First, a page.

Generally speaking, where employment is held at will, and is not held pursuant to a collective bargaining agreement or a contract which binds the employer to refrain from terminating employees absent good cause, the employer may terminate the employee for any reason or no reason at all, unlawful discrimination and retaliation excepted.
The corollary to this general principle is that no reason need be told to the terminated employee. They can just tell such an employee that he or she has been terminated.
Delaware is widely known as a jurisdiction which has enacted laws which are very favorable to corporations, which are typically employing entities. I would be quite surprised to discover that the law of Delaware is more favorable to employees than the general rule of law.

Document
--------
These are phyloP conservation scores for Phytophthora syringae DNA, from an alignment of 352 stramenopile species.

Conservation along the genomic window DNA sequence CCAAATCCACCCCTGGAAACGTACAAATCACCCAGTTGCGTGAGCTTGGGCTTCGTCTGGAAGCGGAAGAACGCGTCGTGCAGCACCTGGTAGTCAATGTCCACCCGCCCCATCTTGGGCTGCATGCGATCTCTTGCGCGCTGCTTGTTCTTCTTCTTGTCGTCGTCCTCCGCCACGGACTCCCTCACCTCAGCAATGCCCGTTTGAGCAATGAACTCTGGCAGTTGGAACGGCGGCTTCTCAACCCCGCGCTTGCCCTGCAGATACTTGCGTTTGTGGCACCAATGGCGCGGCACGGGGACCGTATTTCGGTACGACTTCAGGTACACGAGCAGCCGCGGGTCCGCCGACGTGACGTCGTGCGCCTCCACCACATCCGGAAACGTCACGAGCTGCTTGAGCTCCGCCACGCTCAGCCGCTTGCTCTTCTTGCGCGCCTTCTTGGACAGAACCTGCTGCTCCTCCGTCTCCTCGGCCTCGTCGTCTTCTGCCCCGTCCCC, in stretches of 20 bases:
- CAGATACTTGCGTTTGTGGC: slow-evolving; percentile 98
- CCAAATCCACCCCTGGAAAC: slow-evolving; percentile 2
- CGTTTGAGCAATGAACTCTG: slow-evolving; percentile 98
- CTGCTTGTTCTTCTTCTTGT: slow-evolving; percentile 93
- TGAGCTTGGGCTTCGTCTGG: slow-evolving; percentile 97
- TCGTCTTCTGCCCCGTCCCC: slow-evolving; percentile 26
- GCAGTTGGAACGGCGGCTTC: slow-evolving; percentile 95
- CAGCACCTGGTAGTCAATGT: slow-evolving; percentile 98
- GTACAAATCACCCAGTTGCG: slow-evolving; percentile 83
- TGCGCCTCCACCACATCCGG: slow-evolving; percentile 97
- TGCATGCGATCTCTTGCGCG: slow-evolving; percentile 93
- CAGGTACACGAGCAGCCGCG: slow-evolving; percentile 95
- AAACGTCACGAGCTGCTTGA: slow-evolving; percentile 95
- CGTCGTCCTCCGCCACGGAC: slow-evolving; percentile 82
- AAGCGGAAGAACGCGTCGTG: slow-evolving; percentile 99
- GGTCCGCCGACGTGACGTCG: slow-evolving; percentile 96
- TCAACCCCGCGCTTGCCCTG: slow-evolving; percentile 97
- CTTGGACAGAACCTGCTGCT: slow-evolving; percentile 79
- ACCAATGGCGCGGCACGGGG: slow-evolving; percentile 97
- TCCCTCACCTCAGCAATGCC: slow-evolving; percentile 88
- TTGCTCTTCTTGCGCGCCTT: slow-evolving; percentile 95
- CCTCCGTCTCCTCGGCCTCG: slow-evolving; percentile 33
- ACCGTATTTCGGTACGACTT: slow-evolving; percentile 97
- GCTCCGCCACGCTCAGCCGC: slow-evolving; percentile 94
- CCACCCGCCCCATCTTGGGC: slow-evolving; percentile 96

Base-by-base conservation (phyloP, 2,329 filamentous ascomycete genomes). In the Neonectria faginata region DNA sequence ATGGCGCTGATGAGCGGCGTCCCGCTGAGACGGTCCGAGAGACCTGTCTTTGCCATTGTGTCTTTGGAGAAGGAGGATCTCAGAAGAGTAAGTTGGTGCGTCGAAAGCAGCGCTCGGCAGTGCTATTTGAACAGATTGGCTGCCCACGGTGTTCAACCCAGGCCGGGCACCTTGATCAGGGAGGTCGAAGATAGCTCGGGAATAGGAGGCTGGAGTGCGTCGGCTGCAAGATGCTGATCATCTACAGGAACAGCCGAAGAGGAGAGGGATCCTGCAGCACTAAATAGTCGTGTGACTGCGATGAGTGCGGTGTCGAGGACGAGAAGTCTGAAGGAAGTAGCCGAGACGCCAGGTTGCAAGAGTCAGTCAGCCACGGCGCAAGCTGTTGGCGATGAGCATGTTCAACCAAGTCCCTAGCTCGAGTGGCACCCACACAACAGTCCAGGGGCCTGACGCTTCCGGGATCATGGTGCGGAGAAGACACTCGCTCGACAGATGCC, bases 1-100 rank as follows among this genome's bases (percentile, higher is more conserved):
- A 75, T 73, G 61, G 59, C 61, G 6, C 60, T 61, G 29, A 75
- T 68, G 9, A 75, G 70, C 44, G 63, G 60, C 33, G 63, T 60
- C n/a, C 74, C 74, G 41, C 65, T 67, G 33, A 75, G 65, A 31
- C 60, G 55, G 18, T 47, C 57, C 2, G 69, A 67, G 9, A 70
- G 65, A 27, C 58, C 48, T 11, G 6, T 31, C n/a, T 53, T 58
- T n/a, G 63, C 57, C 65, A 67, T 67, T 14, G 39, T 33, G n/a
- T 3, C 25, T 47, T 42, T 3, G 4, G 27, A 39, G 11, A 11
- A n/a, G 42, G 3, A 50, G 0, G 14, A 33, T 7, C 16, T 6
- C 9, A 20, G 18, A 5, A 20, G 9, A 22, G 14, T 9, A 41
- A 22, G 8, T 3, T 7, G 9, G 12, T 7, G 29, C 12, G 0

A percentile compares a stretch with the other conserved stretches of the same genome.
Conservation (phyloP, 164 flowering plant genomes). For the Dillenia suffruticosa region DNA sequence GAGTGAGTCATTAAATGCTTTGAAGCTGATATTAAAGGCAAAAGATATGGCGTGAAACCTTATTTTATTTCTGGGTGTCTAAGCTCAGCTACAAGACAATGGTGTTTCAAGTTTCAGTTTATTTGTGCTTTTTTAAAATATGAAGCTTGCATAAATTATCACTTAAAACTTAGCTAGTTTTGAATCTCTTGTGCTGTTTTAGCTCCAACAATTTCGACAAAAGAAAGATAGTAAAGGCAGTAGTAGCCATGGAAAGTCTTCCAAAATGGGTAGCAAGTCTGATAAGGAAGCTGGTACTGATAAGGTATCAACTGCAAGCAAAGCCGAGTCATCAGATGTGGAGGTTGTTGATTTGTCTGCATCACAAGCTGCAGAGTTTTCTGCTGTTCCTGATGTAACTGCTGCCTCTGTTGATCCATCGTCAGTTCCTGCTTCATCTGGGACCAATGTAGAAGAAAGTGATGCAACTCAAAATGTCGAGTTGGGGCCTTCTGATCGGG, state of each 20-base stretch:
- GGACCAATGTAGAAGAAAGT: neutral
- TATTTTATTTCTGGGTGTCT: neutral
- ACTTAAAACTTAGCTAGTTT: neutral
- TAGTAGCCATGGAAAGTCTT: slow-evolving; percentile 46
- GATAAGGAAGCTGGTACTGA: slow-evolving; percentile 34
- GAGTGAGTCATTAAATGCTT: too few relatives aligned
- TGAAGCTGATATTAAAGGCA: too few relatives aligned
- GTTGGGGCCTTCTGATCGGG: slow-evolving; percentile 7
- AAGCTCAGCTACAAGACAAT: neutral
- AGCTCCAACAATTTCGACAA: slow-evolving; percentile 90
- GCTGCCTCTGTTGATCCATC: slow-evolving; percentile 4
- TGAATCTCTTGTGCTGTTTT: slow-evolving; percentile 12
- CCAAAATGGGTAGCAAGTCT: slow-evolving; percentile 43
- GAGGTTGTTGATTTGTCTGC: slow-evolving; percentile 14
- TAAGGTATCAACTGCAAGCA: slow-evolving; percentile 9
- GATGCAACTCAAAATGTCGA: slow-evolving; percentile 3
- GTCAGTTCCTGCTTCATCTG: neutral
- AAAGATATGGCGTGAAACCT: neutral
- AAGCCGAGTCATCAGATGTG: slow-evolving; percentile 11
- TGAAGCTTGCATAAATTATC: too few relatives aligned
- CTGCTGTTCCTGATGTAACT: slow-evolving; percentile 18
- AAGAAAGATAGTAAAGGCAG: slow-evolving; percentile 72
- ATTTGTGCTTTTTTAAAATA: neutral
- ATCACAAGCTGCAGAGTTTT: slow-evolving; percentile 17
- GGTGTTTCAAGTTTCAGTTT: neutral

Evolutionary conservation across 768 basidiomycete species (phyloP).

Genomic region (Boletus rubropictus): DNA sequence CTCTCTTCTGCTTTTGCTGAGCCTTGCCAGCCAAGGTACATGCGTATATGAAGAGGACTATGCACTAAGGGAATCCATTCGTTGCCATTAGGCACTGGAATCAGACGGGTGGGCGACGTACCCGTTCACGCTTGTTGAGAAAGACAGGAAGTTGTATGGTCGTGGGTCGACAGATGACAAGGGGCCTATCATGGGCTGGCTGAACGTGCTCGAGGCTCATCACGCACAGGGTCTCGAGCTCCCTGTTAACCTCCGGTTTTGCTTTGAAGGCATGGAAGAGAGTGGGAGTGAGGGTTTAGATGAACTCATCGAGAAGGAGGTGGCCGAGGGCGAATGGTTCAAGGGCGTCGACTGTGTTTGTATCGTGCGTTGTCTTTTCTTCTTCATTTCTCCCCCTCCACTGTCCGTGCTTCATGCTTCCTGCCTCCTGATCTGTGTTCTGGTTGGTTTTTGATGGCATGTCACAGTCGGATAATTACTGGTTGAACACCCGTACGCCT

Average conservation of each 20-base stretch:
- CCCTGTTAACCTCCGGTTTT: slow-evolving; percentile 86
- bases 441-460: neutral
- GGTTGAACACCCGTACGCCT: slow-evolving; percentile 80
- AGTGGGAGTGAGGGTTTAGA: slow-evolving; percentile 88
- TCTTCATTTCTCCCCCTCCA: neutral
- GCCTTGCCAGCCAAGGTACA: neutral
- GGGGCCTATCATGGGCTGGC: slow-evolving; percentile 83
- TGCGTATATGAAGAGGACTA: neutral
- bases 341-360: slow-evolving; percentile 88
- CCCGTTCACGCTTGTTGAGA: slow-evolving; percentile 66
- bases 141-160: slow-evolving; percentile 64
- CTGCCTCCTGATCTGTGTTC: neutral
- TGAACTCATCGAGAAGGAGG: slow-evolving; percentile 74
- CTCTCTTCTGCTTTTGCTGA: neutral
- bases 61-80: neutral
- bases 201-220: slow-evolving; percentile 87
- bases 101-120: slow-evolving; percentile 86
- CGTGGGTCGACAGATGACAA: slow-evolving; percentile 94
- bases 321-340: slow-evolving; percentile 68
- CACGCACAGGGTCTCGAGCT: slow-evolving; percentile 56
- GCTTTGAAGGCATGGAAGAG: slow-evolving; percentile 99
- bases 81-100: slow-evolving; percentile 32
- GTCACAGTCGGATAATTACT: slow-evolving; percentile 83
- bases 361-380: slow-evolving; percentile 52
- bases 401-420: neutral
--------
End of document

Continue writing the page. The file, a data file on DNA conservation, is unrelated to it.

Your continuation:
However, I don't practice law in Delaware, so don't take what I say here as legal advice. It's just my two cents on the facts you describe in light of general principles of the law of at-will employment. If you need legal advice, please consult a lawyer who holds Delaware licensure. That's not me.
It is a surprise to me how common it is for employers not to know about and rely on this right. Legally speaking, it is almost never in the best interests of the employer to state a reason for termination of an employee unless and until a legal or administrative action requires such statement.
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